The INNOBICS-SAHS project, which started on April 2022 and is focused on using primary care centres to improve the diagnosis and treatment of obstructive sleep apnea to Girona, has obtained its first results. The project, which will run for 3 years, was put forward by the Pneumology Teams based at Trueta Hospital in Girona and Santa Caterina Hospital in Salt following years of research and leading clinical practice in diagnosing and treating the disease at the Girona hospital, several primary care centres run by the Catalan Health Institute (Institute Català de la Salut – ICS) and the Girona Health Region’s Health Care Institute (Institut d’Assistència Sanitària – IAS).
Sleep apnea syndrome is a highly prevalent disease that affects 25% of people between the ages of 30 and 70 and becomes more prevalent with increased age and body mass index. However, it’s also an under-diagnosed disease, with only 10% of cases being diagnosed in Spain’s specialist hospital units, which often have waiting lists of more than a year. INNOBICS-SAHS SAHS aims to make it easier for patients to be diagnosed and treated at their primary care centre. To this end, it set up a Virtual Sleep Unit, run by professionals and specialist nursing staff from the Pneumology Department, in the Sleep Unit at Hospital Josep Trueta. This Virtual Unit provides the human and technical resources necessary to offer diagnosis and treatment as a primary care service. In parallel, the primary care centres involved were assigned a specially trained sleep nurse to fulfil the new role of coordinating with and being supervised by the hospital’s Virtual Unit, i.e. sleep pathology specialists from the Pneumology Department.
Currently, the project is up and running at the Girona Health Region’s primary care facilities in Salt, Celrà, Sarrià, Anglès and Taialà, and this week it will be launched in Sils-Vidreres-Maçanet, Santa Coloma de Farners and Arbúcies-Sant Hilari. A total of 658 patients (430 men, 228 women) have been assessed this year using the new model, 78% of whom have been diagnosed with sleep apnea and successfully treated by primary care. Of the remaining 22%, 19% were referred to the hospital sleep unit for further testing, while the remainder were discharged after a diagnosis of sleep apnea was ruled out.
The project will be launched in the Basic Health Areas (ABS) of Santa Clara and Montilivi in Girona at the end of this year, and during 2023 it will be rolled out in Banyoles, Cassà de la Selva, Breda-Hostalric and Can Gibert del Pla in Girona. By this point, the implementation will cover all the Basic Health Areas that refer patients to the Trueta and Santa Caterina hospitals, and the project will be extended to reach other areas of the region.
Firstly, a short questionnaire (no more than a minute long) has been drafted for primary care doctors or nurses to pass on to patients in order to assess their risk of sleep apnea. If this initial screening comes back positive, the patient is referred to the sleep nurse assigned to their local CAP.
The patient will then attend an appointment with the sleep nurse at the CAP to provide their digital medical history and collect an electromedical device (sleep polygraph), which, until now, was only dispensed by hospital sleep units. Next, they will use the device for one night at home to monitor their sleep and respiratory constants.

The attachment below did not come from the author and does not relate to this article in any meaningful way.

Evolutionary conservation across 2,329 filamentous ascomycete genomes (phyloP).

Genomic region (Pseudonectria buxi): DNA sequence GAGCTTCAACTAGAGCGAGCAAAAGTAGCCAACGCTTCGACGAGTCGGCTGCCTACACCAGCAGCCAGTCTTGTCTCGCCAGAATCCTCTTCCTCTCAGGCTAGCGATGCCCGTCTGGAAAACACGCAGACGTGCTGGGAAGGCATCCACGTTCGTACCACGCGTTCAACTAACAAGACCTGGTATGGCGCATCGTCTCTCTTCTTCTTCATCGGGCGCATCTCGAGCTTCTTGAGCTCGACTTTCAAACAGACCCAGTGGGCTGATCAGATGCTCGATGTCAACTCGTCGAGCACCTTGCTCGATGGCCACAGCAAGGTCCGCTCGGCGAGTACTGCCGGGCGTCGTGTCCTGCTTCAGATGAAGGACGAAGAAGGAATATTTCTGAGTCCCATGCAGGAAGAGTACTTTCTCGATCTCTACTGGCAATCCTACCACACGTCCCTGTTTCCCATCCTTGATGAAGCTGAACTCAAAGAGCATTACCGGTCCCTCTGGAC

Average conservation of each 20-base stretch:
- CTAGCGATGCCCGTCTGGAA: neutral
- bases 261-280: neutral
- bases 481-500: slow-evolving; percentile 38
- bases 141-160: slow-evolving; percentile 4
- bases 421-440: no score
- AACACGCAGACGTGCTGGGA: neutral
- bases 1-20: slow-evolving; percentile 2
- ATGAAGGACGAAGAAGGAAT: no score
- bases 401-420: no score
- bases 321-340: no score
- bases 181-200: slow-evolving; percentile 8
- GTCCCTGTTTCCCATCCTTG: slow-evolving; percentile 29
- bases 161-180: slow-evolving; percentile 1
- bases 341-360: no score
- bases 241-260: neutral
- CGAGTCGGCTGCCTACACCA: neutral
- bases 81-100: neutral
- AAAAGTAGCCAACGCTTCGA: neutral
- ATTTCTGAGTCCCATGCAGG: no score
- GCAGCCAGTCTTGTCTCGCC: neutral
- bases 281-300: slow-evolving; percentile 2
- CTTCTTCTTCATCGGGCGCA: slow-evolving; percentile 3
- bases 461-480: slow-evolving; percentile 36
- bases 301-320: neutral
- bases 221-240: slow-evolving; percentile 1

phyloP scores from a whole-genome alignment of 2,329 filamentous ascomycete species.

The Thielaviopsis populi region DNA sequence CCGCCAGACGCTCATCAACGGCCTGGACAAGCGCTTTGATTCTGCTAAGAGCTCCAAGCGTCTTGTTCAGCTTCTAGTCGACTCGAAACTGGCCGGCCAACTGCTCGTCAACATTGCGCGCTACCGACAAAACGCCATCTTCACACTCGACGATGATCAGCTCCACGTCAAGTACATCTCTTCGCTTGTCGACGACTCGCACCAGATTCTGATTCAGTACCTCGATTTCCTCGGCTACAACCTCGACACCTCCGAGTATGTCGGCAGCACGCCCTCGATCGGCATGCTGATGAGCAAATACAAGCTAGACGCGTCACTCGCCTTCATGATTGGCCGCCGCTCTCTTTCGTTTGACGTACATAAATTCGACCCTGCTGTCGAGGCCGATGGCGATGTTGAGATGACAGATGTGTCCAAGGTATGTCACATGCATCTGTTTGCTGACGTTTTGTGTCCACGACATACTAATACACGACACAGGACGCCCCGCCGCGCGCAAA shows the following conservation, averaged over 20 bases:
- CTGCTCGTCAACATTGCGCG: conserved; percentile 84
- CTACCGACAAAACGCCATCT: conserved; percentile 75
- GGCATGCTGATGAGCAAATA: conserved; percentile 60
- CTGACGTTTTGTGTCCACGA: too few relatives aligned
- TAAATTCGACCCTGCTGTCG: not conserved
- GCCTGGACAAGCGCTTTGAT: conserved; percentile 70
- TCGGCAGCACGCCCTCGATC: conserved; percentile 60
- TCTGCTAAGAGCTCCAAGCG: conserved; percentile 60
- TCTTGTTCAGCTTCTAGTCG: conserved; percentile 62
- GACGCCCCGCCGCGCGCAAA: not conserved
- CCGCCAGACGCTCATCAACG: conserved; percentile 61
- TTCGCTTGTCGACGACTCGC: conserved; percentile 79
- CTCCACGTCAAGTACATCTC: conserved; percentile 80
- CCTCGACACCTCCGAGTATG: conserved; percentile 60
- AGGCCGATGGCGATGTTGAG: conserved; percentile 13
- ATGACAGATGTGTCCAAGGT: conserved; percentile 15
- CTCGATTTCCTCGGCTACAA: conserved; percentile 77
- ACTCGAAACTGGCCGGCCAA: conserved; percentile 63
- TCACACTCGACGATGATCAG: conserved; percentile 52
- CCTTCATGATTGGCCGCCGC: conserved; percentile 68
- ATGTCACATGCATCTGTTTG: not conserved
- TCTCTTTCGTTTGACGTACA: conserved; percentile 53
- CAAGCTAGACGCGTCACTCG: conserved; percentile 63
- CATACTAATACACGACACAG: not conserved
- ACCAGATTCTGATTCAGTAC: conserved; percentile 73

Lastly, after the pneumology specialists running the Virtual Sleep Unit have analysed the sleep study and assessed the patient’s clinical history via a virtual platform, they will communicate the patient’s diagnosis and recommended course of treatment remotely.
Obstructive sleep apnea is a disorder that causes an obstruction of the upper airway during sleep due to a relaxation of the throat muscles. Sufferers may wake up several times during the night with a choking sensation, although they are often unaware of the episode because they fall back to sleep quickly. Other symptoms include snoring and snorting during sleep and excessive daytime tiredness, a common cause of traffic and occupational accidents. The condition is also linked to several cardiovascular diseases.
The team behind the project say the new diagnostic procedure will reduce the waiting time for patients requiring referral to hospital sleep units to 30 days. In Catalonia, the diagnostic process will be tested in designated primary care centres for a period of three years, after which a proposal will be submitted for its implementation in other Catalan primary care centres and, ultimately, other Autonomous Communities and European countries.
The project has a budget of 3.1 million euros, and is being co-funded by EIT Health and the nine participating entities: Catalan Health Institute of Girona, Dr. Josep Trueta Biomedical Research Institute of Girona (IDIBGI), TIC Salut Social Foundation, Centro Hospitalar Lisboa Norte, Pulso Ediciones, TRC Informática, Interuniversitair Micro-Electronica Centrum, ResMed Spain, and OXIGEN Salud.
At an international level, the role of EIT Health, a network of more than 150 partners supported by the EU’s Institute of Innovation and Technology, will be key to the project, granting INNOBICS-SAHS extensive access to the knowledge and skills of all their European associates.
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